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Written by Polly Barbour
Nicholas Dyer is an occultist whose view of both religion and those who practice it is rather dim. He is taught by Mirabilis who is the leader of an underground occult sect called the Enthusiastiks. His teachings involve the satanising of Jesus and the portraying of him as the embodiment of the devil who was not a miracle but a serpent who entered the Virgin's womb himself. As well as the Enthusiastiks the author brings in other pagan and occult beliefs ranging from ancient Druidism to the ancient Jewish Kabbalah. In keeping with Dyer's secret practice of ritual sacrifice Miribilis also introduces the sacrifice of young boys because they believed that this was necessary in order to protect and preserve the life of humanity as a whole. This theme of occultism also illustrates that the central belief systems of all religions, including those that fall under the umbrella of the dark arts, are formed on basically the same tenets and with the same figures or "gods", manifested as good or evil depending entirely on the teachings of the particular leaders or guru.
Occultism Versus Enlightenment
This is a more philosophical version of the light versus darkness argument that is as old as time itself. Dyer believes that man needs to embrace his acquaintanceship with evil and his own potential for darkness whereas Wren, the exponent of light and rationalism, believes that man shouldn't let the potential for evil into his heart and instead follow a path that will ultimately lead to the vanquishing of those evil voices; Dyer is seen as the throwback to Medieval times and Wren as the more intellectual and civilized.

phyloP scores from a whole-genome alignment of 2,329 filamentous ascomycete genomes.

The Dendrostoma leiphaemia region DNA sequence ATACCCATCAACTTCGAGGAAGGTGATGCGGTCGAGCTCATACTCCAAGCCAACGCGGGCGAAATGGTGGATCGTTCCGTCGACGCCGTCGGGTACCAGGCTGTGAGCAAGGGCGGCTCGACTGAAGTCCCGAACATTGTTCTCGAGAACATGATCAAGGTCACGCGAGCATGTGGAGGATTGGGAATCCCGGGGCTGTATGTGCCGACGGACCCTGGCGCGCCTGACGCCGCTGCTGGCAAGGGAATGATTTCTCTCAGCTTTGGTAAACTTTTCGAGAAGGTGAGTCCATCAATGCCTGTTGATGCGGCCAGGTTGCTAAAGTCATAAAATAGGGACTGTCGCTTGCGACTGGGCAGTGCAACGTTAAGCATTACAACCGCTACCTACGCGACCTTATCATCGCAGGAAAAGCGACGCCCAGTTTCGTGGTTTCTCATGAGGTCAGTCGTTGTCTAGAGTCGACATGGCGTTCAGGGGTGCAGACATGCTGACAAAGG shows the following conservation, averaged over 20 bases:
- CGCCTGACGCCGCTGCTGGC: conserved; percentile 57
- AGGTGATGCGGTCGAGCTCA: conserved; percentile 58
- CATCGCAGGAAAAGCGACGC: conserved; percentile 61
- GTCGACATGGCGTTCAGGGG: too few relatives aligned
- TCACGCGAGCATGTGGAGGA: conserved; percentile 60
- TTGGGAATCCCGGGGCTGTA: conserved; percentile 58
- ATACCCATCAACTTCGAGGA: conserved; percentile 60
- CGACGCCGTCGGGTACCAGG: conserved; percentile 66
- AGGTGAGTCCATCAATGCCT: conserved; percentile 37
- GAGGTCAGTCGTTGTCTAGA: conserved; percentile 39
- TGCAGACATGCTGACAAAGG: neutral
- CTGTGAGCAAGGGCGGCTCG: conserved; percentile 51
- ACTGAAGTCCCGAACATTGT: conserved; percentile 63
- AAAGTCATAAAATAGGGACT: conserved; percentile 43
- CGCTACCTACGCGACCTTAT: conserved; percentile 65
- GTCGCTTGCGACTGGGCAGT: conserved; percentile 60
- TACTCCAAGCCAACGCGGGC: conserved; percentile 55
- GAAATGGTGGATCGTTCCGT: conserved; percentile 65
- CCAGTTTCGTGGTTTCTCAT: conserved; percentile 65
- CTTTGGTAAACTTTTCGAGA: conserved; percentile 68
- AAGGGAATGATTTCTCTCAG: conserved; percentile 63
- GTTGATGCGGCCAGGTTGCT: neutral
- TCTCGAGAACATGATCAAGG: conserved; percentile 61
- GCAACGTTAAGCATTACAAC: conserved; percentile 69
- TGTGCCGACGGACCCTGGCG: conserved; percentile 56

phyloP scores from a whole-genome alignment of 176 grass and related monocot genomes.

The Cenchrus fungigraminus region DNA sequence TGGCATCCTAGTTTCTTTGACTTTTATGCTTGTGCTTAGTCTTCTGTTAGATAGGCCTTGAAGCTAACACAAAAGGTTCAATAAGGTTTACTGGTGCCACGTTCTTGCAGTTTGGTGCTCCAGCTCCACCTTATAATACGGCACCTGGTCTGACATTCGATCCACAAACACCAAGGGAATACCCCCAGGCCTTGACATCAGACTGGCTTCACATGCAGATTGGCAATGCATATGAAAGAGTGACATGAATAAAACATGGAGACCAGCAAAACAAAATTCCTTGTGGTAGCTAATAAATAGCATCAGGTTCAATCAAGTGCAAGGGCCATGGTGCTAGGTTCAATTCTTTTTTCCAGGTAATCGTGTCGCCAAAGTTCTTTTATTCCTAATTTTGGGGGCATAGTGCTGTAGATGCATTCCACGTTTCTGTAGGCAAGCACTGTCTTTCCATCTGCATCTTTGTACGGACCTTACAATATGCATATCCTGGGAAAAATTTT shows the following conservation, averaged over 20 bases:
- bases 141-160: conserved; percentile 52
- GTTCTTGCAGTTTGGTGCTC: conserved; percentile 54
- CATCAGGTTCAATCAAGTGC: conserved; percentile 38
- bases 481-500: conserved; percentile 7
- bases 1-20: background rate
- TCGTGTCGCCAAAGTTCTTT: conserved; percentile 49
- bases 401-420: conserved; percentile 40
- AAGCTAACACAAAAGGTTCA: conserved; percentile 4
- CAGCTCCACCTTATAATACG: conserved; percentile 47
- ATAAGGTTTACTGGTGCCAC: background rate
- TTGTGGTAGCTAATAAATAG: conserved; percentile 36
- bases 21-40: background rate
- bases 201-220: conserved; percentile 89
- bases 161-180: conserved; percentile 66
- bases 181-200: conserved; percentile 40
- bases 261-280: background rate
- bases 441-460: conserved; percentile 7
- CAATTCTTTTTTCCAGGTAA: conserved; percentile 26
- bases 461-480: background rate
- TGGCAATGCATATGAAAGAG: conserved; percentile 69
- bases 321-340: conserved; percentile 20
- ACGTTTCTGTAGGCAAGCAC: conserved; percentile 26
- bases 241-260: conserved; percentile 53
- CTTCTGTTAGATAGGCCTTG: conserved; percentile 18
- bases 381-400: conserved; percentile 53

The Passage of Time
Ackeogd does not believe in time as we know it - that is, time that moves forward in a linear fashion. His viewpoint is directly opposed to other writer's perceptions of time. L.P. Hartley, in his novel "The Go-Between", states that "the past is a different country; they do things differently there", presenting time as a definitive linear things that one can only move forwards away from. Ackriyd's time theme goes to great lengths to disprove this and shows time to be a series of parallel temporal zones experienced simultaneously by the different characters in the novel despite the centuries of time that separated them. It is what he calls "the perpetual present in the past" and the theme shows time to be a constant series of repeated experiences rather than linear one-off events.
One of the lesser themes of the novel is the churches of London and the way in which they were structured, not in a random way that allowed for buildings to be constructed where there was physical space for them, but constructed Jim a way that made mystical sense. For example, Dyer's churches are constructed in the shape of a pentacle star, a symbol of great importance to occultists and Medieval mysticism. Whilst Wren's churches and cathedrals were architectural wonders in their own right, built predominantly after a circular fashion, Dyer's are either mystically-shaped in of themselves or arranged in a geographical pattern that from above, seem on a map, would appear occultish and filled with symbols resonant with mysticism.
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